With BlackBerry Ltd.’s business in a broad free fall, even Canada appears to be giving its homegrown smartphone maker the cold shoulder.
Late Tuesday, the company revealed that second-quarter revenue in Canada collapsed 60 per cent compared with the same period a year earlier, coming in at just $91-million (U.S.). That was the steepest drop of any market in which it operates, save for Latin America, where revenue fell 62 per cent.
Then on Thursday, one of the company’s longest-standing partners, Rogers Communications Inc., said it wouldn’t stock the company’s new high-end flagship touch-screen phone, the Z30, in its stores.
Rob Bruce, Rogers’ president of communications, played down what he called a “routine decision” made months earlier, saying the carrier only has room on store shelves for 15 to 17 smartphone models “and we pick what we think are the biggest winners” from among the many manufacturers. He pointed out that Rogers had in the past chosen not to stock other BlackBerry products and said Rogers continues to stock and sell the company’s recently released Z10 all-touchscreen and Q10 touch and keyboard phones.
“This doesn’t have anything to do with whatever anyone thinks is going on with BlackBerry,” Mr. Bruce said. “People are trying to attach some significance to this decision. There isn’t any.”
Still, Rogers’ decision to hang up on the Z30 – the fourth phone launched on the new BlackBerry 10 platform – could be viewed as a setback, particularly given the long, close ties between the companies. Their business relationship dates to the 1990s, including a milestone order for the Waterloo, Ont., company’s wireless e-mail devices 13 years ago. Last February, Rogers launched the new generation of BlackBerry 10 phones at company headquarters with the CEOs of both companies in attendance.
A BlackBerry spokesman declined to comment on Rogers’ decision, but said “it’s important to note we are seeing broad support in Canada for the Z30.” Indeed, both Bell and Telus said they will stock the Z30.
BlackBerry has in the past been criticized for offering too many smartphone models, while its market share has dwindled markedly in the past four years as consumers turned to all-touchscreen smartphones featuring Apple and Google platforms. The BlackBerry 10 products were supposed to deliver an up-to-date user experience, but came out two years too late a result, in part, to delays caused by internal challenges.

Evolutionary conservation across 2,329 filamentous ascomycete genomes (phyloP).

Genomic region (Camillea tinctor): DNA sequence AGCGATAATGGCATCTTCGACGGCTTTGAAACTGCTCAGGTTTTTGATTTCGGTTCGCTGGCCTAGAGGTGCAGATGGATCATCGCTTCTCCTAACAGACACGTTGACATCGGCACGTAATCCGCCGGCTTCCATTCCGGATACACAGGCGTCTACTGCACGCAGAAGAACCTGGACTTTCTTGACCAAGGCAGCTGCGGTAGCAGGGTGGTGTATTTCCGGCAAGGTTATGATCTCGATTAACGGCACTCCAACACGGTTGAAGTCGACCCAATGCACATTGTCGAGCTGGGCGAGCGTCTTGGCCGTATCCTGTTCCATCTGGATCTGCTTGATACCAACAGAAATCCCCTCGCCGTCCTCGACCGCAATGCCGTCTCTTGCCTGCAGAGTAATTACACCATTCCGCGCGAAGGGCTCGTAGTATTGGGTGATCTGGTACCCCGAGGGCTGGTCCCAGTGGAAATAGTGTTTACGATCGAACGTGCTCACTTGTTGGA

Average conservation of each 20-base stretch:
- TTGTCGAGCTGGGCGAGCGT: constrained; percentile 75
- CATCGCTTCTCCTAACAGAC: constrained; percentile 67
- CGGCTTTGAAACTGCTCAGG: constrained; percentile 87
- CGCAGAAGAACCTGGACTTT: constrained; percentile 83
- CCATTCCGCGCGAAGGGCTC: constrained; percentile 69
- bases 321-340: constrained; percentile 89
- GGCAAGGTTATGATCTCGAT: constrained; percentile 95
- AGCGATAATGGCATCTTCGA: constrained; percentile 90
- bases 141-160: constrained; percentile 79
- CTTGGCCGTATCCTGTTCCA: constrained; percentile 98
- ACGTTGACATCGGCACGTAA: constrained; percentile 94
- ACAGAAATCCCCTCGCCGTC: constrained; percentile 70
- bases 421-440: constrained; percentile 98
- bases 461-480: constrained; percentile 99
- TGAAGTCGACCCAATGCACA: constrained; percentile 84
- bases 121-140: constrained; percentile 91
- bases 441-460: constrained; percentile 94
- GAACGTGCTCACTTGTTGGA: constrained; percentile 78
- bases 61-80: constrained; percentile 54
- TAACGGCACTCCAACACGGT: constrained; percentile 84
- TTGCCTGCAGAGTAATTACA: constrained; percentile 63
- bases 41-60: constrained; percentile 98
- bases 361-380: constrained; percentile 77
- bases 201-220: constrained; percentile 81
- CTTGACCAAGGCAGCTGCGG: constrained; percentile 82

The company has also been criticized for coming to market first with an all-touchscreen Z10 rather than leading with the Q10, with a keyboard familiar to loyal users. “It would have been best for the company to consolidate and secure its base first,” industry analyst Rob Enderle said. “If you lose your base you pretty much lose the battle.”
The move comes a week after a senior executive with U.S. wireless provider T-Mobile USA Inc., said it would no longer carry BlackBerry smartphones in its retail stores.
Raymond James analyst Steven Li said the company’s revenue drop-off in Canada is no different than elsewhere, and noted the sharp decline was in part a result of the fact that the company began applying a stricter test to determine when to recognize revenue in the second quarter. In past quarters, the company recognized revenue when it sold into distribution channels while, under its new test, revenue more accurately reflected sales to actual end-users. “What [the sharp revenue drop] tells me is demand is not there,” he said. “Every geographic region is down a lot.”
Some analysts believe BlackBerry’s cost-cutting efforts, its $2.6-billion cash pile and lack of debt leave it in good enough shape to sustain itself through an expected takeover. But Bernstein analyst Pierre Ferragu sounded a more pessimistic note Thursday, cutting his price target on the stock to $4.50 based on expectations the company will quickly burn through most of its cash by early 2015.
Editor's note: An earlier version of this story incorrectly spelt the last name of industry analyst Rob Enderle. This version has been corrected.
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